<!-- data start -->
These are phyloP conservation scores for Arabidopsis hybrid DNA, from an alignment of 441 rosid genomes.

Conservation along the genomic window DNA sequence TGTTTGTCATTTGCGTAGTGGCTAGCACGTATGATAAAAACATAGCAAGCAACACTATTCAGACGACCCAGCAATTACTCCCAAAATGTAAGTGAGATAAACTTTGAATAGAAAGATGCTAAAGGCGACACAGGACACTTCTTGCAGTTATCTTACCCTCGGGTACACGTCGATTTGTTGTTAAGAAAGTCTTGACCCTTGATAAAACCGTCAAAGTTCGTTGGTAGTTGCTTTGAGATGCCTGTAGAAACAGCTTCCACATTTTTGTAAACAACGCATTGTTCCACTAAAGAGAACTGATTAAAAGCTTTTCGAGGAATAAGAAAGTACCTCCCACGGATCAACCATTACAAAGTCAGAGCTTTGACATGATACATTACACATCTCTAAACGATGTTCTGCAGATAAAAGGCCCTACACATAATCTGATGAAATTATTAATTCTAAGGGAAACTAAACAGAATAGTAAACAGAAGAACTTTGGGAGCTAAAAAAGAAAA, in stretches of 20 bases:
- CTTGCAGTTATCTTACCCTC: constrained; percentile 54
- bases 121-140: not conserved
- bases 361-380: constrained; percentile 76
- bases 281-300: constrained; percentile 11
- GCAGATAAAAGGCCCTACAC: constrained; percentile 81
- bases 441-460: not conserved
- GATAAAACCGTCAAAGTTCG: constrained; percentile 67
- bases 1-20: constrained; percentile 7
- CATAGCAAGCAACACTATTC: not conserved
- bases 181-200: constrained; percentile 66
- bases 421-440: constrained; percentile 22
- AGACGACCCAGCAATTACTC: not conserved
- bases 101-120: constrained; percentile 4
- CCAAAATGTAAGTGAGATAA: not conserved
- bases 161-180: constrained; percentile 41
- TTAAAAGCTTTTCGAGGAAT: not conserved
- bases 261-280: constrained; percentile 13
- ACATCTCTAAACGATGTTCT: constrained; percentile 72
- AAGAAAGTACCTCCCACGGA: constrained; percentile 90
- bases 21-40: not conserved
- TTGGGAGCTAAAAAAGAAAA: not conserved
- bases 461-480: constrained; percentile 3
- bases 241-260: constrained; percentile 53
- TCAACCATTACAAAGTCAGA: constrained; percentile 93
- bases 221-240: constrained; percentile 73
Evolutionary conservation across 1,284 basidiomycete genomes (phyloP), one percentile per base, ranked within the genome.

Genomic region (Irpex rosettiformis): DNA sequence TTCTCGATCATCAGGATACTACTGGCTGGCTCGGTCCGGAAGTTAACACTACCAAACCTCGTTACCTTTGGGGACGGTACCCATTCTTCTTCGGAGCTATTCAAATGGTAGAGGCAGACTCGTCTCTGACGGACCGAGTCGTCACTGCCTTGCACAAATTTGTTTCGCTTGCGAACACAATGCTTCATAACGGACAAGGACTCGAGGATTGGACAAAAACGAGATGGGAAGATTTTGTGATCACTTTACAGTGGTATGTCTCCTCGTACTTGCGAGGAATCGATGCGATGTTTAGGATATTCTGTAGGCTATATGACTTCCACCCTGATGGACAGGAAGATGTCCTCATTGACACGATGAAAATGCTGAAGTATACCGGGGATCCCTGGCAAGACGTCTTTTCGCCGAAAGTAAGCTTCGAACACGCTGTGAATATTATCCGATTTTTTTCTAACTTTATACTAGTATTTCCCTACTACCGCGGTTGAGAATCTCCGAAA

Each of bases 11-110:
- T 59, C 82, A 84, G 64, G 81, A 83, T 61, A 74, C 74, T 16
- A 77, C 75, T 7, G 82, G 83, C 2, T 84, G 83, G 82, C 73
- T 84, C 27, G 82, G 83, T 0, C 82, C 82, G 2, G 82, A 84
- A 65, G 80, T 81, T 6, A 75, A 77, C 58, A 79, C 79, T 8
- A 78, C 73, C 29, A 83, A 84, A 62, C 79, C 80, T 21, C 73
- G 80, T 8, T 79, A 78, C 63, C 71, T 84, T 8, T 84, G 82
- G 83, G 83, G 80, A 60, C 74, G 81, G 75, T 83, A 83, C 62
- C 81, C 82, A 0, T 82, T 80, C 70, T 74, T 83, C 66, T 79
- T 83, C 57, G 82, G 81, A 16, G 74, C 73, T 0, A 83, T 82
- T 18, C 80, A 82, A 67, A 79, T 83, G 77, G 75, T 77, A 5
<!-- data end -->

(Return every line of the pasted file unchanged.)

These are phyloP conservation scores for Arabidopsis hybrid DNA, from an alignment of 441 rosid genomes.

Conservation along the genomic window DNA sequence TGTTTGTCATTTGCGTAGTGGCTAGCACGTATGATAAAAACATAGCAAGCAACACTATTCAGACGACCCAGCAATTACTCCCAAAATGTAAGTGAGATAAACTTTGAATAGAAAGATGCTAAAGGCGACACAGGACACTTCTTGCAGTTATCTTACCCTCGGGTACACGTCGATTTGTTGTTAAGAAAGTCTTGACCCTTGATAAAACCGTCAAAGTTCGTTGGTAGTTGCTTTGAGATGCCTGTAGAAACAGCTTCCACATTTTTGTAAACAACGCATTGTTCCACTAAAGAGAACTGATTAAAAGCTTTTCGAGGAATAAGAAAGTACCTCCCACGGATCAACCATTACAAAGTCAGAGCTTTGACATGATACATTACACATCTCTAAACGATGTTCTGCAGATAAAAGGCCCTACACATAATCTGATGAAATTATTAATTCTAAGGGAAACTAAACAGAATAGTAAACAGAAGAACTTTGGGAGCTAAAAAAGAAAA, in stretches of 20 bases:
- CTTGCAGTTATCTTACCCTC: constrained; percentile 54
- bases 121-140: not conserved
- bases 361-380: constrained; percentile 76
- bases 281-300: constrained; percentile 11
- GCAGATAAAAGGCCCTACAC: constrained; percentile 81
- bases 441-460: not conserved
- GATAAAACCGTCAAAGTTCG: constrained; percentile 67
- bases 1-20: constrained; percentile 7
- CATAGCAAGCAACACTATTC: not conserved
- bases 181-200: constrained; percentile 66
- bases 421-440: constrained; percentile 22
- AGACGACCCAGCAATTACTC: not conserved
- bases 101-120: constrained; percentile 4
- CCAAAATGTAAGTGAGATAA: not conserved
- bases 161-180: constrained; percentile 41
- TTAAAAGCTTTTCGAGGAAT: not conserved
- bases 261-280: constrained; percentile 13
- ACATCTCTAAACGATGTTCT: constrained; percentile 72
- AAGAAAGTACCTCCCACGGA: constrained; percentile 90
- bases 21-40: not conserved
- TTGGGAGCTAAAAAAGAAAA: not conserved
- bases 461-480: constrained; percentile 3
- bases 241-260: constrained; percentile 53
- TCAACCATTACAAAGTCAGA: constrained; percentile 93
- bases 221-240: constrained; percentile 73
Evolutionary conservation across 1,284 basidiomycete genomes (phyloP), one percentile per base, ranked within the genome.

Genomic region (Irpex rosettiformis): DNA sequence TTCTCGATCATCAGGATACTACTGGCTGGCTCGGTCCGGAAGTTAACACTACCAAACCTCGTTACCTTTGGGGACGGTACCCATTCTTCTTCGGAGCTATTCAAATGGTAGAGGCAGACTCGTCTCTGACGGACCGAGTCGTCACTGCCTTGCACAAATTTGTTTCGCTTGCGAACACAATGCTTCATAACGGACAAGGACTCGAGGATTGGACAAAAACGAGATGGGAAGATTTTGTGATCACTTTACAGTGGTATGTCTCCTCGTACTTGCGAGGAATCGATGCGATGTTTAGGATATTCTGTAGGCTATATGACTTCCACCCTGATGGACAGGAAGATGTCCTCATTGACACGATGAAAATGCTGAAGTATACCGGGGATCCCTGGCAAGACGTCTTTTCGCCGAAAGTAAGCTTCGAACACGCTGTGAATATTATCCGATTTTTTTCTAACTTTATACTAGTATTTCCCTACTACCGCGGTTGAGAATCTCCGAAA

Each of bases 11-110:
- T 59, C 82, A 84, G 64, G 81, A 83, T 61, A 74, C 74, T 16
- A 77, C 75, T 7, G 82, G 83, C 2, T 84, G 83, G 82, C 73
- T 84, C 27, G 82, G 83, T 0, C 82, C 82, G 2, G 82, A 84
- A 65, G 80, T 81, T 6, A 75, A 77, C 58, A 79, C 79, T 8
- A 78, C 73, C 29, A 83, A 84, A 62, C 79, C 80, T 21, C 73
- G 80, T 8, T 79, A 78, C 63, C 71, T 84, T 8, T 84, G 82
- G 83, G 83, G 80, A 60, C 74, G 81, G 75, T 83, A 83, C 62
- C 81, C 82, A 0, T 82, T 80, C 70, T 74, T 83, C 66, T 79
- T 83, C 57, G 82, G 81, A 16, G 74, C 73, T 0, A 83, T 82
- T 18, C 80, A 82, A 67, A 79, T 83, G 77, G 75, T 77, A 5